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I woke up the morning of my first day in Tanzania at 6 a.m. with the sun streaming through the windows of my cabana.


I took a much needed shower, then headed to the center of the compound for a fabulous buffet breakfast consisting of Spanish omelet, mini plums/bananas, passion fruit juice, & some of the best brown bread I’ve ever tasted (seriously, this stuff was amazing!)

The common area buildings were all open-air with thatched roofs.


How about the hotel bar? Gotta love those pillows…

With several hours left until our departure, I decided to throw on my cheesy safari hat (soon to be a staple) and hike around the gardens. There were dozens of paths leading from cabana to cabana; a virtual maze of vegetation.

Amidst the cacti, were bougainvillea in full bloom…


I came upon several trees bursting with red blossoms and large dangling bean pods. These trees, called Royal Poinciana, are native to Madagascar (a hop, skip & a jump away from Tanzania). They are considered one of the most beautiful flowering trees in the world, and their reputation is well-deserved. Pictures don’t do them justice. They are also known as “Flamboyant” trees or “Christmas trees” in Tanzania since they only bloom during the holiday season each year.


While winding through the paths, I caught my first glimpse of the snow-capped Mt. Kilimanjaro in the distance. Then, after returning to my cabana and packing up my bags, I walked out of my room to be greeted by this guy…


We were met at the hotel’s front door by John, the driver for Cross Cultural Solutions (my volunteer program) who would become our friend and companion for the next 3 1/2 weeks.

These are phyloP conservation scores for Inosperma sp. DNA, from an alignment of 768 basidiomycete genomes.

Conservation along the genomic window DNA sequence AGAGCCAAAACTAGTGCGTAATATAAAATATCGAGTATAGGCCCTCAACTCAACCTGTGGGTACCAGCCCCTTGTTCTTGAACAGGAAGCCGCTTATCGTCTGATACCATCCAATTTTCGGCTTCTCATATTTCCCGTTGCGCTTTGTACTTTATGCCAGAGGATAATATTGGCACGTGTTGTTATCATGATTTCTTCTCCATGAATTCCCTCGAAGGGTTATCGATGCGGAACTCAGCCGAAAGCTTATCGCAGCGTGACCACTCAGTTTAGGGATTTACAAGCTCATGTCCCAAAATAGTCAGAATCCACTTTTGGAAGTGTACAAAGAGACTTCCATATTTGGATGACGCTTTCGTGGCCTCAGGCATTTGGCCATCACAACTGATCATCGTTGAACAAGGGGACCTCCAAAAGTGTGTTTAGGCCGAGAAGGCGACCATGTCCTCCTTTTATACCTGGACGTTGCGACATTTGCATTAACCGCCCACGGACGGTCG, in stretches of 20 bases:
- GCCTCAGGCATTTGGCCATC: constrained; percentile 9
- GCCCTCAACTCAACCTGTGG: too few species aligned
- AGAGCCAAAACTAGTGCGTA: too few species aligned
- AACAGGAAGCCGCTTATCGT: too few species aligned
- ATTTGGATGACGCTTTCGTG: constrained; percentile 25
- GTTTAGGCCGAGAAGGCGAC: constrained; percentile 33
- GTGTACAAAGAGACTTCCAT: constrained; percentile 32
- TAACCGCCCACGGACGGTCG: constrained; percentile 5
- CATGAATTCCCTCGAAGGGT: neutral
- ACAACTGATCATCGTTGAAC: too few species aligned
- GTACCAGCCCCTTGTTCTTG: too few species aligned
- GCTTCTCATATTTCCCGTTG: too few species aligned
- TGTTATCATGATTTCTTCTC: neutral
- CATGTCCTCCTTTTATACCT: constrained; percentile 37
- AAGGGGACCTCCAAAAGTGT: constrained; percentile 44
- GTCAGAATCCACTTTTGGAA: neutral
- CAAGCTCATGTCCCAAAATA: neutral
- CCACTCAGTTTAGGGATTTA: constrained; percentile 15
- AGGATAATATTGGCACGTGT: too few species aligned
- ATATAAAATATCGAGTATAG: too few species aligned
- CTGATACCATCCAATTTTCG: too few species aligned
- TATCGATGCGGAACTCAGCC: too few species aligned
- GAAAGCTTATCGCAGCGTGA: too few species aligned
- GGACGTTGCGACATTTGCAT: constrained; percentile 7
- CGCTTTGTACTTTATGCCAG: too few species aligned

With all the van windows open and our hair blowing wildly in the wind…we made our way for the next hour to our home-base in Karanga. We passed fields of gaunt cows, Masaii leading them along diligently. Women carried large baskets on their heads, and were dressed in vivid, brightly-colored cloths.

As I viewed the passing landscape, I was filled with a familiar yet overwhelming sense of anticipation and excitement to be experiencing a completely different culture for the first time. Somehow, you get a sense that waking up on the other side of the world… things will never quite be the same.

Eventually, we turned off the paved highway onto a dirt road. Children waved from the street with bright smiles. We turned onto a side road next to a maize field and came to a stop at a large gate.


The driver honked and a security guard appeared to swing open the doors. We parked and stumbled out of the van. This was going to be our home for the next month.

(to be continued) 🙂